Sportsnet and TheFan 590’s Gord Stellick who was the General Manager of the Leafs from 1988-89, joined Tim Micallef on Tim and Sid Thursday. He talked about the situation the Leafs are in with Phaneuf and agreed with Sid Seixeiro and Jeremy Roenick that Phaneuf should not be re-signed. “The question you can ask is not are you going to buy [Phaneuf] out, not are you going to strip the ‘C’ off, I mean those things aren’t going to happen but contract extensions, you can start talking in July. I would have been interested hearing what they had to say in either case.” Host Tim Micallef asked if Dion Phaneuf’s contract was front and centre for the Leafs to which Stellick answered “Maybe the fact [Phaneuf’s contract] is not being discussed is there’s nothing to discuss. Fact is, one year left, he’s not going anywhere, he was Ron Wilson’s teachers pet, Randy Carlyle loves him too. They gave him the ‘C’ which unfortunately clouds the issue all the time but he didn’t do that to himself. The guy has played well but unfortunately we expect Norris Trophy things here in Toronto”.
As a captain of an NHL team, you should always be able to produce. Niklas Lidstrom, Jarome Iginla, Sidney Crosby- they all perform their best and put up great numbers for themselves as well as doing their best for their team. I’m not accusing Phaneuf of being a bad captain. The decision to make him captain wasn’t a bad one at the time. NHL captains are highly overrated in terms of how much you need one. What you really need is a few leaders to motivate. Phaneuf’s role as captain has placed unrealistic expectations upon him to be the best defenseman. As Stellick said, Leafs fans expect a Norris Trophy nod, or a season worthy of one. What those fans don’t realize is Phaneuf had the talent early in his career to get there, but has since developed into a much different player. He doesn’t score like he used to, he doesn’t hit like he used to and he doesn’t fight like he used to. He’s dependable- most nights- as your fourth best defenseman.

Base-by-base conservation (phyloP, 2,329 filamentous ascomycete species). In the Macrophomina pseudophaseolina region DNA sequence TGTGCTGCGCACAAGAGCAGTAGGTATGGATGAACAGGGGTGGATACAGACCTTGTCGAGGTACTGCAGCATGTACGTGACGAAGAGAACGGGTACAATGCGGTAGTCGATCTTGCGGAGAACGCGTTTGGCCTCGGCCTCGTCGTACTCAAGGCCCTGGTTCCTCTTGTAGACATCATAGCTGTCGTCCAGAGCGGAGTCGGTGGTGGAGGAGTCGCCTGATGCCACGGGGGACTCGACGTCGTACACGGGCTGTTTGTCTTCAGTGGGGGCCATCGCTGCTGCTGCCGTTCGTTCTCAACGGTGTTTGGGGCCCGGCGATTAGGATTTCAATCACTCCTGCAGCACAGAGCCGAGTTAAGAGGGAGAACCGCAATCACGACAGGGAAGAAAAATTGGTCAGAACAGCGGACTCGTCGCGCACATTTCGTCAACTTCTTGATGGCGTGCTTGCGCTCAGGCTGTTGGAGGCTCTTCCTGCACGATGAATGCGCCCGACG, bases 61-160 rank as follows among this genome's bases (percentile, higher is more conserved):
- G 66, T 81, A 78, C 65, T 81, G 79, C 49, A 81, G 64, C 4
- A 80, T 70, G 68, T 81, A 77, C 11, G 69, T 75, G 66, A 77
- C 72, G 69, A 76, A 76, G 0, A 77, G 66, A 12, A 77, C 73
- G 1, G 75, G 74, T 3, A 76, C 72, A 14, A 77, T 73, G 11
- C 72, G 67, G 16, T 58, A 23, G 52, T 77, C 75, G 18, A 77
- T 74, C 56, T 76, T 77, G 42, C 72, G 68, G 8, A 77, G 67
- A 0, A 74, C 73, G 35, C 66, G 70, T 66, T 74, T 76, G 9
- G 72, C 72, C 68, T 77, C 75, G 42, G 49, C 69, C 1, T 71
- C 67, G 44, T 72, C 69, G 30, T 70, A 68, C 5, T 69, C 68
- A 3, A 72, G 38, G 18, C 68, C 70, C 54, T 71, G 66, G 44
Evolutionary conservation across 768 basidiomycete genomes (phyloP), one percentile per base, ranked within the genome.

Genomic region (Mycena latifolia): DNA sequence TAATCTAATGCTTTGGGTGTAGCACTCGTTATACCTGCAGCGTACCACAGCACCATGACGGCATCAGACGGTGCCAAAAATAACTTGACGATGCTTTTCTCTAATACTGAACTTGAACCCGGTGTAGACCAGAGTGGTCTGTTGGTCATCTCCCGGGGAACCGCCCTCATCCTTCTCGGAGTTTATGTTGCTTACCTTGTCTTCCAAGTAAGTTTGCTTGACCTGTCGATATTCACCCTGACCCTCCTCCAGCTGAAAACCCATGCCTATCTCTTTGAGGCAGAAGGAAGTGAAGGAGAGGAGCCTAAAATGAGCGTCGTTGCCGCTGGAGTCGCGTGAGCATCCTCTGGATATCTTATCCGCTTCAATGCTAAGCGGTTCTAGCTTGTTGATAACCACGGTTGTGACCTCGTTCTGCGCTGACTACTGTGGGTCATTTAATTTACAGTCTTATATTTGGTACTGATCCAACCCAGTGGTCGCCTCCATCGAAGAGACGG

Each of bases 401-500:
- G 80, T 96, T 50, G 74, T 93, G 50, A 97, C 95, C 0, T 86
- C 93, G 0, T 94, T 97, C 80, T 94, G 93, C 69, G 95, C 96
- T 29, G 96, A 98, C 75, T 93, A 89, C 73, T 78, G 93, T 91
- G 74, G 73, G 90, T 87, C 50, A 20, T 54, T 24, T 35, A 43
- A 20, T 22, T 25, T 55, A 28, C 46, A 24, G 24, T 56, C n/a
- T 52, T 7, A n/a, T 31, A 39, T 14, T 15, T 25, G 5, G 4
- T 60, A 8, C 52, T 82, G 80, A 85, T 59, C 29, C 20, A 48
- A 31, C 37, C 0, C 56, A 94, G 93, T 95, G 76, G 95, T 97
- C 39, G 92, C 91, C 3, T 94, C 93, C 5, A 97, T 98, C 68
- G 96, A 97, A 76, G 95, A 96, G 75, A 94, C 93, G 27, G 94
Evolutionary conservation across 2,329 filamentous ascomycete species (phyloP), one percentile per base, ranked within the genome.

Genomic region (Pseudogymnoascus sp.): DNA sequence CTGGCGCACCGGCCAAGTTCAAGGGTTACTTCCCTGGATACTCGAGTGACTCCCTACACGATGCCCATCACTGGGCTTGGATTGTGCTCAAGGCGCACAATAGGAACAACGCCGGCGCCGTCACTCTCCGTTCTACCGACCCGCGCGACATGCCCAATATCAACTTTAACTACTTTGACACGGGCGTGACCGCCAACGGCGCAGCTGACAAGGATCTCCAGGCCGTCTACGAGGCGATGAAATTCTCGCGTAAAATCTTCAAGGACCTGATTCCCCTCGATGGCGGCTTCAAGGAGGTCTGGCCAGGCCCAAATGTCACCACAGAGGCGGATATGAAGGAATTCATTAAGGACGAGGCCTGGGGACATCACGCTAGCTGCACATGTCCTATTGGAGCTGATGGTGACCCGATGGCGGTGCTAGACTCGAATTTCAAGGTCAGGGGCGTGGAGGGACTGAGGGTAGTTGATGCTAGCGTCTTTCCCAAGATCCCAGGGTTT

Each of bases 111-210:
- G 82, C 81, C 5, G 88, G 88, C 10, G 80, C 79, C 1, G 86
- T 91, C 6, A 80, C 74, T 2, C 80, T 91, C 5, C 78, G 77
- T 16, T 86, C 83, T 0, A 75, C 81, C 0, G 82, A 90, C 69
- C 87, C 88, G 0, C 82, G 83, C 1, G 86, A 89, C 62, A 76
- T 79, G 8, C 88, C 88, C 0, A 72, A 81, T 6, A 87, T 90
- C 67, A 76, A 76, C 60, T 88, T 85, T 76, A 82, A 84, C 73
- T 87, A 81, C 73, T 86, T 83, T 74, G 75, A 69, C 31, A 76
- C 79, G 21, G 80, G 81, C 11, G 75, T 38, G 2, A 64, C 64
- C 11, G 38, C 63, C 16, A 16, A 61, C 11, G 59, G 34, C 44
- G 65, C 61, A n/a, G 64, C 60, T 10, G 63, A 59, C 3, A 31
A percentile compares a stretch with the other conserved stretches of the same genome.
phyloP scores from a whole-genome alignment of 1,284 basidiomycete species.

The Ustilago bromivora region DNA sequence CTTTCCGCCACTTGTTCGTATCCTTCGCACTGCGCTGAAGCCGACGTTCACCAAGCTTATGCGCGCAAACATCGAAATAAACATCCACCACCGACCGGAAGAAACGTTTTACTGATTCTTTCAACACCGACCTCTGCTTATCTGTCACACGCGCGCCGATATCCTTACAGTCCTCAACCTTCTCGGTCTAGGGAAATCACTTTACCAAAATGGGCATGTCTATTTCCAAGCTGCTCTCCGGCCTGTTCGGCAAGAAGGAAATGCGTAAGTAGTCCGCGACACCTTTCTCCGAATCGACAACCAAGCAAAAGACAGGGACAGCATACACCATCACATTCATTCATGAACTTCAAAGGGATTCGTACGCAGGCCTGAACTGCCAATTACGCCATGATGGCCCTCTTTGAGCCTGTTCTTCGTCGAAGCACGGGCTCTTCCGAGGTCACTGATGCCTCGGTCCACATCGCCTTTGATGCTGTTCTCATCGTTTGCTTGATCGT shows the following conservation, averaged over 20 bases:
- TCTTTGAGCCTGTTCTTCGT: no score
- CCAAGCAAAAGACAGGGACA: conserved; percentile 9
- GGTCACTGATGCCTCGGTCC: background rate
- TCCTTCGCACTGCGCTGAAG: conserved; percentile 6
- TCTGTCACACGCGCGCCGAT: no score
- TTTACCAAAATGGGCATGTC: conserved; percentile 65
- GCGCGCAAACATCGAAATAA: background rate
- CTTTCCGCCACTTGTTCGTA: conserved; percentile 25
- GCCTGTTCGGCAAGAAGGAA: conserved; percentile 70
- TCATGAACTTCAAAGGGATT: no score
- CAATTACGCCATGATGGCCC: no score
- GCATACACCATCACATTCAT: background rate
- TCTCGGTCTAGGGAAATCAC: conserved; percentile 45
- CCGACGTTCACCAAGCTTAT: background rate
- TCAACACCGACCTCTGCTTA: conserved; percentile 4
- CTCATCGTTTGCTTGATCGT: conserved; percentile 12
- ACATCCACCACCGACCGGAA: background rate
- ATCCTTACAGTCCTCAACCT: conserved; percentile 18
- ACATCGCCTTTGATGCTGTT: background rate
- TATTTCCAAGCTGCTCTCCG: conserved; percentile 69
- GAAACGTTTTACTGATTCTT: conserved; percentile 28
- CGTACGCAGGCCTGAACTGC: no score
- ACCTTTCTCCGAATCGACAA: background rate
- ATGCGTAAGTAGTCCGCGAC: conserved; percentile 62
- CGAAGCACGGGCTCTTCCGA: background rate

Where do the Leafs go from here? Giving him the C has given him the right to a big long-term contract that his play hasn’t warranted. Would he take a pay cut to stay on as captain of this team and relinquish minutes to defenseman like Jake Gardiner and Carl Gunnarsson? It’s unlikely that kind of shift won’t create tension within the locker room.
As Jeremy Roenick and Sid Seixeiro suggested on Tim and Sid (Sportsnet Fan590 May 15th) you might as well leave Phaneuf’s contract as is and let him play out the last season. If he plays well and is a productive defenseman, you can talk about him taking a pay cut, but if he does not improve his game, and as Dave Nonis said, there are other better options, so there’s no harm in letting your captain walk. The team can be turned over to someone else, and that person is speculated to be Joffrey Lupul.
The Leafs should use their money elsewhere, instead of keeping their captain on a team he where he sits half way down the depth chart. Use that money to reward James Reimer, Nazem Kadri, and Phil Kessel. Those are players you need for the future, Phaneuf is expendable.